Approximately two months ago, Kate at CrossExaminingCrime invited a bunch of bloggers to contribute to a collaborative post on our favourite mystery movies. You can view the results here — without my contribution, because, despite being given plenty of warning, I couldn’t organise myself in time.
Thanks to the recent reprints by Ramble House, a few years ago I discovered the Chief Inspector Edward Beale books written by Ernest Thornett under the nom de plume Rupert Penny. Puzzle-dense and complex beyond belief, they were a joy to my pattern-obsessed brain and, having now read all eight of them, my mind immediately moves to the concept of placing them in a hierarchy.
Some months ago, in our podcast The Men Who Explain Miracles, first myself and then Dan chose our fifteen favourite locked room novels of all time. In celebration of Locked Room International recently putting out their thirtieth fiction title, I have done essentially the same again, this time choosing solely from their catalogue: effectively, my personal picks for the ‘top half’ of their output to date.
I’ll he honest, I’m not really sure what this post is about. See, I’ve been mulling the appeal of the impossible crime novel for, well, years now, and having previously looked at what makes something an impossible crime the thing I’ve been mulling lately why the concept of an impossible crime is so appealing. This, then, is the end result of those lucubrations, unfocused as they are despite being pinned on a very small area of interest.
You’ll of course be aware that the birth stone for July is the ruby which — apologies for going over something we all know — signifies contentment. And so for Tuesdays in July I shall be putting forth a series of lists that, as a GAD fan, would go some way to enhancing my own content with the world.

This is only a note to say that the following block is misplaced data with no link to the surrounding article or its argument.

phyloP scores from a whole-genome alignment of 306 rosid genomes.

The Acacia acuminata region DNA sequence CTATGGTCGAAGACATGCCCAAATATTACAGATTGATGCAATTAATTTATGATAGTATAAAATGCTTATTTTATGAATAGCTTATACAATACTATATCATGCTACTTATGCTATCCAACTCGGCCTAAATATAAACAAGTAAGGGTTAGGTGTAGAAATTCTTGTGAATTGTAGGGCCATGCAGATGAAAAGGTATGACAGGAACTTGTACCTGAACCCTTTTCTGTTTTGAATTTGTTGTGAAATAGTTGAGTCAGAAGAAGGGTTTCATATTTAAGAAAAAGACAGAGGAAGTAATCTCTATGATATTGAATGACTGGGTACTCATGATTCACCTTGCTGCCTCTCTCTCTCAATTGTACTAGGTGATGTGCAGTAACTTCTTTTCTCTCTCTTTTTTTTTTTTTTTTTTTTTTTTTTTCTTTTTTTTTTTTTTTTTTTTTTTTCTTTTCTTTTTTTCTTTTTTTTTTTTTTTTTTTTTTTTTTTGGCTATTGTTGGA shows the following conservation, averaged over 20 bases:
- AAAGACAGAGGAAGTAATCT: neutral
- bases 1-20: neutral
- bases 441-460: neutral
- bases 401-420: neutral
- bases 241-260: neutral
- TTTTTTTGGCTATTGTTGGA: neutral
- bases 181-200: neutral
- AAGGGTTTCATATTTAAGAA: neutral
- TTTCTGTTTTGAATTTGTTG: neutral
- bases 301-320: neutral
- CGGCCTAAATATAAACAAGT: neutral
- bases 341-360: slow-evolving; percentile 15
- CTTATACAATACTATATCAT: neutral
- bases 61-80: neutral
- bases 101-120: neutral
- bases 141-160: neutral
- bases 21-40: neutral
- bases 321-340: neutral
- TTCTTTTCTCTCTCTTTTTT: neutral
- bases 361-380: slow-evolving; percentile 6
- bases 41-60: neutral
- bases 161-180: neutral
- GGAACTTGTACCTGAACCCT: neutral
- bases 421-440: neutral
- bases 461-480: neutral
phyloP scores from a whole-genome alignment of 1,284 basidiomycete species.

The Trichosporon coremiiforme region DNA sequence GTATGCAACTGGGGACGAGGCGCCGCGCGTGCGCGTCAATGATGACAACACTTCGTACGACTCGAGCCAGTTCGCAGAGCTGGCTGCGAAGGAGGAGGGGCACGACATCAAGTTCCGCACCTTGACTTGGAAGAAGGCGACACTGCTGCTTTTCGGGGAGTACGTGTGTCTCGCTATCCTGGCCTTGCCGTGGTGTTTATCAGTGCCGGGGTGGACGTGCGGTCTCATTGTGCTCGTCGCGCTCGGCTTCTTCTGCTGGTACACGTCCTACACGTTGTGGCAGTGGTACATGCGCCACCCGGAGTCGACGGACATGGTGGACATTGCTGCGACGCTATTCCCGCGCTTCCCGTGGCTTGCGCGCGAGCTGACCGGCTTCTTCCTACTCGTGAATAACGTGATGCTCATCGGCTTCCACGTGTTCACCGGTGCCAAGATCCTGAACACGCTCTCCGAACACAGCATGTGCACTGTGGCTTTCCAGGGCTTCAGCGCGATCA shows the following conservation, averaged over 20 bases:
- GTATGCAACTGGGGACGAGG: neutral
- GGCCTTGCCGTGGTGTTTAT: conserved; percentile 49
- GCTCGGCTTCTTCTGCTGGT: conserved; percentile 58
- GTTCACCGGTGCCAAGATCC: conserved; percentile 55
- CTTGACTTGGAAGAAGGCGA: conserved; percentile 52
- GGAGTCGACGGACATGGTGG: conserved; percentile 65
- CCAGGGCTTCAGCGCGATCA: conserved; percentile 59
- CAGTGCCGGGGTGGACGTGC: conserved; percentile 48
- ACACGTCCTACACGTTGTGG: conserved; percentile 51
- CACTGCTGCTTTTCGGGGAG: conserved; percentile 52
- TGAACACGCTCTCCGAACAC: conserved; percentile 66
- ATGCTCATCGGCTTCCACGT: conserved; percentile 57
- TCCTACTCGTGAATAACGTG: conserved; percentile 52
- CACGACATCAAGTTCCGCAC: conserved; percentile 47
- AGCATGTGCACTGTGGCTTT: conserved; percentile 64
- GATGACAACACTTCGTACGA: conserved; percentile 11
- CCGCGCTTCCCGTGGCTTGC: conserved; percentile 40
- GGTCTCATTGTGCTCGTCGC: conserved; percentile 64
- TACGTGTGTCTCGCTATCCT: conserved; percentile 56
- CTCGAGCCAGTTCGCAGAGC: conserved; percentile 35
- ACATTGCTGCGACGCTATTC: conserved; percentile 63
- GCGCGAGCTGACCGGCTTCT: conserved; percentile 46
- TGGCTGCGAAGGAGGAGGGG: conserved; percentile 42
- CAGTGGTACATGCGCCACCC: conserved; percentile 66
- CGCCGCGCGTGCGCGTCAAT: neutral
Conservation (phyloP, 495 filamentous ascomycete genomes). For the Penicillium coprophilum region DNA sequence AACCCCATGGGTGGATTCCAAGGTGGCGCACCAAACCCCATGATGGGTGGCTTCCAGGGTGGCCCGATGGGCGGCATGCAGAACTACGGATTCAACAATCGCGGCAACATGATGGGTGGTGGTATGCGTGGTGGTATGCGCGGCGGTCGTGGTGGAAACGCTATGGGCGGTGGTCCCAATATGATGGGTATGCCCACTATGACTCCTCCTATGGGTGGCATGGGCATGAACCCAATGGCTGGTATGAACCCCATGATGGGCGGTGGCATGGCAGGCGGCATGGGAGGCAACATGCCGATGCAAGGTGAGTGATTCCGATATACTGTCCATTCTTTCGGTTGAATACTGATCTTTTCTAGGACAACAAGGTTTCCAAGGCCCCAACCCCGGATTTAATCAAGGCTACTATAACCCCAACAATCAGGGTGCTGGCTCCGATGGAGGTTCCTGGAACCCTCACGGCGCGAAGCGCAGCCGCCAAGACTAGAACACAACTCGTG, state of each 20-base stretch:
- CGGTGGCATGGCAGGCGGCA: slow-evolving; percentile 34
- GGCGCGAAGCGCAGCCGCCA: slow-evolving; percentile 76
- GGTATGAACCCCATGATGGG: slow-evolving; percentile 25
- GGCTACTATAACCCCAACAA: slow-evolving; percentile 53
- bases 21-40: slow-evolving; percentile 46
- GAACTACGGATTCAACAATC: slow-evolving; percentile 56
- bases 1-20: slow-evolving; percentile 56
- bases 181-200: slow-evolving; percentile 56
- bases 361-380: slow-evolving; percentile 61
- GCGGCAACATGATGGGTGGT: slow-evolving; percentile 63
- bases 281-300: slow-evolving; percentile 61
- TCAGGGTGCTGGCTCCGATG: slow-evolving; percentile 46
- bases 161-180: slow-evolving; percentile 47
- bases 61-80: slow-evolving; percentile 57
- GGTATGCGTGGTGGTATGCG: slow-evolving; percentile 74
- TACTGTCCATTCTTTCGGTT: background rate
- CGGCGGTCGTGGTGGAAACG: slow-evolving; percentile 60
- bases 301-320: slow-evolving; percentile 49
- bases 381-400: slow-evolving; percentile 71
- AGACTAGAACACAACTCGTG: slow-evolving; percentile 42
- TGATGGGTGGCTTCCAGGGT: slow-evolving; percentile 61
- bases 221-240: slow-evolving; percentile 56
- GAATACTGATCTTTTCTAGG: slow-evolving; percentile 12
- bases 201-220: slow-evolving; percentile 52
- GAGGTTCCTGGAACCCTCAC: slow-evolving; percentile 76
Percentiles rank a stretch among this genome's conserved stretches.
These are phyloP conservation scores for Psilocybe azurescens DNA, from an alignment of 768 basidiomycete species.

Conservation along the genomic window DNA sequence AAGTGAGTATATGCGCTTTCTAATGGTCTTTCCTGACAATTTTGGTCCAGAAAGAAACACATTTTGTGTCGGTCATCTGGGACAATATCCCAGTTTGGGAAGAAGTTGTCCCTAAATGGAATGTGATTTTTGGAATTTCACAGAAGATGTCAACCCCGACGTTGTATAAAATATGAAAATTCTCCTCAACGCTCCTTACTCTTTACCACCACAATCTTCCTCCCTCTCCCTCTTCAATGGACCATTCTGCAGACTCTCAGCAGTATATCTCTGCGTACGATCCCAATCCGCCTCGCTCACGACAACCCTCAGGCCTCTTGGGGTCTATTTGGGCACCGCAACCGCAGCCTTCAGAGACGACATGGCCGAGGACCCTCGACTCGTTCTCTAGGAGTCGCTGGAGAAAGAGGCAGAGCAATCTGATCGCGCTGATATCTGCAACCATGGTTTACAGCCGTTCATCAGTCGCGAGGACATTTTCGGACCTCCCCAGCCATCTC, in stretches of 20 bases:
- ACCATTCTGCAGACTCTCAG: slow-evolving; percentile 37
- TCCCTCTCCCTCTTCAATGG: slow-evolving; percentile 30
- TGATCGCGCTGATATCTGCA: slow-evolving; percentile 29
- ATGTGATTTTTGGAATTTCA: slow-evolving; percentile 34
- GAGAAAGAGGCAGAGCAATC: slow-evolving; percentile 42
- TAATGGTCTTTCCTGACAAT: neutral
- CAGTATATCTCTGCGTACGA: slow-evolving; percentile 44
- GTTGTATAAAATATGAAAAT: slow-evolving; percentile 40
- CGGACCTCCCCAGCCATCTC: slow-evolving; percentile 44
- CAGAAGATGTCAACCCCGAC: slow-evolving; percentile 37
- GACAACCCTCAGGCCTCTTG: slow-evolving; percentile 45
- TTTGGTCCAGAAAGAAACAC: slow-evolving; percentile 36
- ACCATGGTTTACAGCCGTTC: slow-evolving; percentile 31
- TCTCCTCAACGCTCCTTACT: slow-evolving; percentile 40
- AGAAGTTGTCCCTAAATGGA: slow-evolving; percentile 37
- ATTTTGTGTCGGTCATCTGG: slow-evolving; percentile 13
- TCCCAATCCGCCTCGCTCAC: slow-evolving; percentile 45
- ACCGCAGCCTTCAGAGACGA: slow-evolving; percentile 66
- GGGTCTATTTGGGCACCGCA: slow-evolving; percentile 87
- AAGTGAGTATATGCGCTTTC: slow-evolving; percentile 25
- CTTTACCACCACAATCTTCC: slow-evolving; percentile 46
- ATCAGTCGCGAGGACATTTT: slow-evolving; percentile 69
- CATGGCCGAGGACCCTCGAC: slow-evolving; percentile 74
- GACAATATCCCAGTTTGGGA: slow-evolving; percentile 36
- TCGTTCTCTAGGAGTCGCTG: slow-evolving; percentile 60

A variety of events in my actual, I’m-a-real-person life — the culmination of which was a discussion about the perceived inferiority of genre fiction because of its hidebound nature — has got me reflecting on the deployment of rules, conventions, tropes, expectations, and other norms in detective fiction, and I thought I’d share it here in case anyone was interested (I mean, that’s all I’ve done so far with this blog, and it seems to be going well…).
Worry not, I have no intention here of spoiling anything about Death on the Nile ahead of spoiling everything about it next month, but I’ve just reread it in preparation for that and some thoughts came out of it that I’d like to get down here for posterity. Also, having tackled Australian and American authors for the 1937 Crimes of the Century, it struck me that I should probably go for the English-speaking trifecta and take on the most English of English Detective Novelists, too, for completeness if nothing else.
I’ve read a lot of comics in my time, I spend many hours online enthusiastically contributing to discussions about a moderately obscure area of popular culture — hell, I even wear glasses. I must, therefore, be a nerd. I mean, sure, I don’t own a single t-shirt emblazoned with some hilarious-but-obscure quote or image, but that’s mainly because the kinds of things I’d put on a t-shirt — “Hairy Aaron!” or, say, a decal of Gideon Fell above the legend Don’t irritate a man who knows 142 ways to kill you without being the same room — no-one else wants on a t-shirt and so they’re not available to buy.